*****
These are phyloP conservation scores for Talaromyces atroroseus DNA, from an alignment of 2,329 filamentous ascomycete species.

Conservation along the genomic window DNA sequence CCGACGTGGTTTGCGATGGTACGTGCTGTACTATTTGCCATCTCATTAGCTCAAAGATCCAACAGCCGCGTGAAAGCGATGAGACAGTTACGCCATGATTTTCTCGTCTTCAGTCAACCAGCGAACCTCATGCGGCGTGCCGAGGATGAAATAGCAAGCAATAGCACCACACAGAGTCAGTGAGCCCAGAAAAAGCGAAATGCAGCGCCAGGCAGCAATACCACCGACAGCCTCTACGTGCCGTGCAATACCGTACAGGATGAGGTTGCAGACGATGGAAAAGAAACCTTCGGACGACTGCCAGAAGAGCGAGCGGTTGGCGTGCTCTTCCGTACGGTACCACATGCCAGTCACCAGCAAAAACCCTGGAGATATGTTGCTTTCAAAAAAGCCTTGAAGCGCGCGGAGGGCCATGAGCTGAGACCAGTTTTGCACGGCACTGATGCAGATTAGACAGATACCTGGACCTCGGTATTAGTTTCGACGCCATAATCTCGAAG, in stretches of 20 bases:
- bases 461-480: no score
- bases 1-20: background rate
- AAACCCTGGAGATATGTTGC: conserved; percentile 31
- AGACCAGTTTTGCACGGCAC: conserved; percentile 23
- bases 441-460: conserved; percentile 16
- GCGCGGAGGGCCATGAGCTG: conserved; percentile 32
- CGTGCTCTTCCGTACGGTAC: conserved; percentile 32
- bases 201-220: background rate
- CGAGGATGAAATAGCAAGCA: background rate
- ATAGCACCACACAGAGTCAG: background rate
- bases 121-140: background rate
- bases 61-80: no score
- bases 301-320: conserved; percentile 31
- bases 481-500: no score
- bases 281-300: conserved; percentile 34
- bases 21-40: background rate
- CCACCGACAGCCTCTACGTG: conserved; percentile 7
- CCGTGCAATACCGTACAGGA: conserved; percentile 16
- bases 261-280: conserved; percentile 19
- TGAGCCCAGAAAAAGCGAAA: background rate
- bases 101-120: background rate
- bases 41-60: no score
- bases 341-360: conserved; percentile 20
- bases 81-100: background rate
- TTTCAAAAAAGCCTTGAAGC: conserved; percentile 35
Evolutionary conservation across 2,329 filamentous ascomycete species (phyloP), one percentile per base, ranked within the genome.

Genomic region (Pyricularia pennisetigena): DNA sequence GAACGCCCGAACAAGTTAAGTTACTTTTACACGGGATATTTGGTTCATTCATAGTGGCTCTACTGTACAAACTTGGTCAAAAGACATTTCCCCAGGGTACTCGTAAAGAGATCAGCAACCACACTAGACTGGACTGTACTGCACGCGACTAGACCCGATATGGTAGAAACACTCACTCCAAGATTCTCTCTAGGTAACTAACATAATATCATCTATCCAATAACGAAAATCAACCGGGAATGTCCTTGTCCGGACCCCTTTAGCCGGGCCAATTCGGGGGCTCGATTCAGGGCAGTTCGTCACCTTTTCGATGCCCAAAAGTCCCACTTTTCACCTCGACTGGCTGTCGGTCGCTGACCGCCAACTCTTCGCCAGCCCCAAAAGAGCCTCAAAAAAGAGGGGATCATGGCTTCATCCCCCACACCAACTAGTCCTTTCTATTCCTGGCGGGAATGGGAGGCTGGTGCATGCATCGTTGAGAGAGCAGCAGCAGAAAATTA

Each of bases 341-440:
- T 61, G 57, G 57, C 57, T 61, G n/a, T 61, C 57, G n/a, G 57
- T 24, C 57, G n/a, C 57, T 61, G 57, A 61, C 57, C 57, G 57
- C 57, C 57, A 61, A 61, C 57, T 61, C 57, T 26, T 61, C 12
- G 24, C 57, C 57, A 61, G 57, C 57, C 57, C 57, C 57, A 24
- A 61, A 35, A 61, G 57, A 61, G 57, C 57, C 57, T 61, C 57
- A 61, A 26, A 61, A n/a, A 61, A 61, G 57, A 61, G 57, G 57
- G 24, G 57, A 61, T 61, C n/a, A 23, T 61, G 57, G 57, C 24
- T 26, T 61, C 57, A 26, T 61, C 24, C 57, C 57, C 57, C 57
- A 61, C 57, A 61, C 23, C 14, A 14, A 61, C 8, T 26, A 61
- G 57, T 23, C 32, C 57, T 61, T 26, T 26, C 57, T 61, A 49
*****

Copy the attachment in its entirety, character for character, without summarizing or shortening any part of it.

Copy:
These are phyloP conservation scores for Talaromyces atroroseus DNA, from an alignment of 2,329 filamentous ascomycete species.

Conservation along the genomic window DNA sequence CCGACGTGGTTTGCGATGGTACGTGCTGTACTATTTGCCATCTCATTAGCTCAAAGATCCAACAGCCGCGTGAAAGCGATGAGACAGTTACGCCATGATTTTCTCGTCTTCAGTCAACCAGCGAACCTCATGCGGCGTGCCGAGGATGAAATAGCAAGCAATAGCACCACACAGAGTCAGTGAGCCCAGAAAAAGCGAAATGCAGCGCCAGGCAGCAATACCACCGACAGCCTCTACGTGCCGTGCAATACCGTACAGGATGAGGTTGCAGACGATGGAAAAGAAACCTTCGGACGACTGCCAGAAGAGCGAGCGGTTGGCGTGCTCTTCCGTACGGTACCACATGCCAGTCACCAGCAAAAACCCTGGAGATATGTTGCTTTCAAAAAAGCCTTGAAGCGCGCGGAGGGCCATGAGCTGAGACCAGTTTTGCACGGCACTGATGCAGATTAGACAGATACCTGGACCTCGGTATTAGTTTCGACGCCATAATCTCGAAG, in stretches of 20 bases:
- bases 461-480: no score
- bases 1-20: background rate
- AAACCCTGGAGATATGTTGC: conserved; percentile 31
- AGACCAGTTTTGCACGGCAC: conserved; percentile 23
- bases 441-460: conserved; percentile 16
- GCGCGGAGGGCCATGAGCTG: conserved; percentile 32
- CGTGCTCTTCCGTACGGTAC: conserved; percentile 32
- bases 201-220: background rate
- CGAGGATGAAATAGCAAGCA: background rate
- ATAGCACCACACAGAGTCAG: background rate
- bases 121-140: background rate
- bases 61-80: no score
- bases 301-320: conserved; percentile 31
- bases 481-500: no score
- bases 281-300: conserved; percentile 34
- bases 21-40: background rate
- CCACCGACAGCCTCTACGTG: conserved; percentile 7
- CCGTGCAATACCGTACAGGA: conserved; percentile 16
- bases 261-280: conserved; percentile 19
- TGAGCCCAGAAAAAGCGAAA: background rate
- bases 101-120: background rate
- bases 41-60: no score
- bases 341-360: conserved; percentile 20
- bases 81-100: background rate
- TTTCAAAAAAGCCTTGAAGC: conserved; percentile 35
Evolutionary conservation across 2,329 filamentous ascomycete species (phyloP), one percentile per base, ranked within the genome.

Genomic region (Pyricularia pennisetigena): DNA sequence GAACGCCCGAACAAGTTAAGTTACTTTTACACGGGATATTTGGTTCATTCATAGTGGCTCTACTGTACAAACTTGGTCAAAAGACATTTCCCCAGGGTACTCGTAAAGAGATCAGCAACCACACTAGACTGGACTGTACTGCACGCGACTAGACCCGATATGGTAGAAACACTCACTCCAAGATTCTCTCTAGGTAACTAACATAATATCATCTATCCAATAACGAAAATCAACCGGGAATGTCCTTGTCCGGACCCCTTTAGCCGGGCCAATTCGGGGGCTCGATTCAGGGCAGTTCGTCACCTTTTCGATGCCCAAAAGTCCCACTTTTCACCTCGACTGGCTGTCGGTCGCTGACCGCCAACTCTTCGCCAGCCCCAAAAGAGCCTCAAAAAAGAGGGGATCATGGCTTCATCCCCCACACCAACTAGTCCTTTCTATTCCTGGCGGGAATGGGAGGCTGGTGCATGCATCGTTGAGAGAGCAGCAGCAGAAAATTA

Each of bases 341-440:
- T 61, G 57, G 57, C 57, T 61, G n/a, T 61, C 57, G n/a, G 57
- T 24, C 57, G n/a, C 57, T 61, G 57, A 61, C 57, C 57, G 57
- C 57, C 57, A 61, A 61, C 57, T 61, C 57, T 26, T 61, C 12
- G 24, C 57, C 57, A 61, G 57, C 57, C 57, C 57, C 57, A 24
- A 61, A 35, A 61, G 57, A 61, G 57, C 57, C 57, T 61, C 57
- A 61, A 26, A 61, A n/a, A 61, A 61, G 57, A 61, G 57, G 57
- G 24, G 57, A 61, T 61, C n/a, A 23, T 61, G 57, G 57, C 24
- T 26, T 61, C 57, A 26, T 61, C 24, C 57, C 57, C 57, C 57
- A 61, C 57, A 61, C 23, C 14, A 14, A 61, C 8, T 26, A 61
- G 57, T 23, C 32, C 57, T 61, T 26, T 26, C 57, T 61, A 49